• Unresolved issues from IOG to be escalated through JISG

A key aspect of the IOG was that it was expected to strengthen links between national and local Working Together coordinators. The IOG members devised a scoring spreadsheet to weight the reported issues, with ranking depending on the impact, gravity and where necessary to escalate those with far-reaching significance.

Subsequent developments within IOG

In the months shortly after the formation of IOG the local Working Together Groups ceased to exist. The only way to refer the matters that would have normally been escalated through the local groups was for matters to be referred to the various professional bodies, and then on to IOG. Both ATT and CIOT have maintained dedicated e-mail in boxes for Working Together matters.

There have therefore been changes to the way that IOG operates as a result – but the core activity of the group remains to bring problems arising at the coalface to the attention of HMRC, and where ever possible to achieve solutions or work arounds.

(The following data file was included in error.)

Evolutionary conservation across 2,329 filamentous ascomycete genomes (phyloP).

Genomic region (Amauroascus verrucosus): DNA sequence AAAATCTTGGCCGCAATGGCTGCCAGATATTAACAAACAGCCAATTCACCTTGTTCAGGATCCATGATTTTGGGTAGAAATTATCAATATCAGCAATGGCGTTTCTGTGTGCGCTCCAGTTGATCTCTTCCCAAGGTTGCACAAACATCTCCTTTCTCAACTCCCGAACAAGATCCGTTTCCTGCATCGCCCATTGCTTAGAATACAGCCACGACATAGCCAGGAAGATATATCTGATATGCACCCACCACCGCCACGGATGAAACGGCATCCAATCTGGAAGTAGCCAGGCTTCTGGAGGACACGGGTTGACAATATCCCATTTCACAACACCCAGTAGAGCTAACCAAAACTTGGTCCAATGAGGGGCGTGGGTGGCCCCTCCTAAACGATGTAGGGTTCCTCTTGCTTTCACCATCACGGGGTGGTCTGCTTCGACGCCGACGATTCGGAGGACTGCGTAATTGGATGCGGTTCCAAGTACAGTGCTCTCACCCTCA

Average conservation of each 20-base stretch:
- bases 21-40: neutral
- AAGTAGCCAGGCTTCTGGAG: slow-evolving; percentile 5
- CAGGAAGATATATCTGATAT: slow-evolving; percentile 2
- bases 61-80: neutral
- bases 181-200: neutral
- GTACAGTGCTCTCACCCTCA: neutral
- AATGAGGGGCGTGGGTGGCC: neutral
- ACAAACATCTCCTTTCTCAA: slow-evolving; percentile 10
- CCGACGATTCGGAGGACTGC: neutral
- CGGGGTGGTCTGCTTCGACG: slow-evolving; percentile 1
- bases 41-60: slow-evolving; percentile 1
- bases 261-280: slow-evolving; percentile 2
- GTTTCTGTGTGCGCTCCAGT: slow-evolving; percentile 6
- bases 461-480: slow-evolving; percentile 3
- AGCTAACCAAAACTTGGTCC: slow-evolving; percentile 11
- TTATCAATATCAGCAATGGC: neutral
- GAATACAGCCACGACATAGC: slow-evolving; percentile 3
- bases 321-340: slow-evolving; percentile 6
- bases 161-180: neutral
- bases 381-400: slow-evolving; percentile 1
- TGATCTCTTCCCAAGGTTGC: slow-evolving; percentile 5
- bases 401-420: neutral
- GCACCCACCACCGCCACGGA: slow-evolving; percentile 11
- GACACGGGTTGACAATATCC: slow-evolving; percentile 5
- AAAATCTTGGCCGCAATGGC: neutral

It was inevitable that the local Working Together groups would disappear as the local tax offices to which they were attached closed. HMRC recognised the need to produce something that would keep those members of the tax profession in touch with those that were previously involved with local Working Together onboard. The Digital Working Together webinars were launched to fill the gap. It is fair to say that these were not a great success – those working out in the field had enjoyed the camaraderie and ability to discuss issues with both similar professionals and HMRC that Working Together provided.

HMRC recognised that the members of IOG worked well together, and as a result, were asked to host the Digital Working Together webinars. The members agreed to this – but only as an interim measure.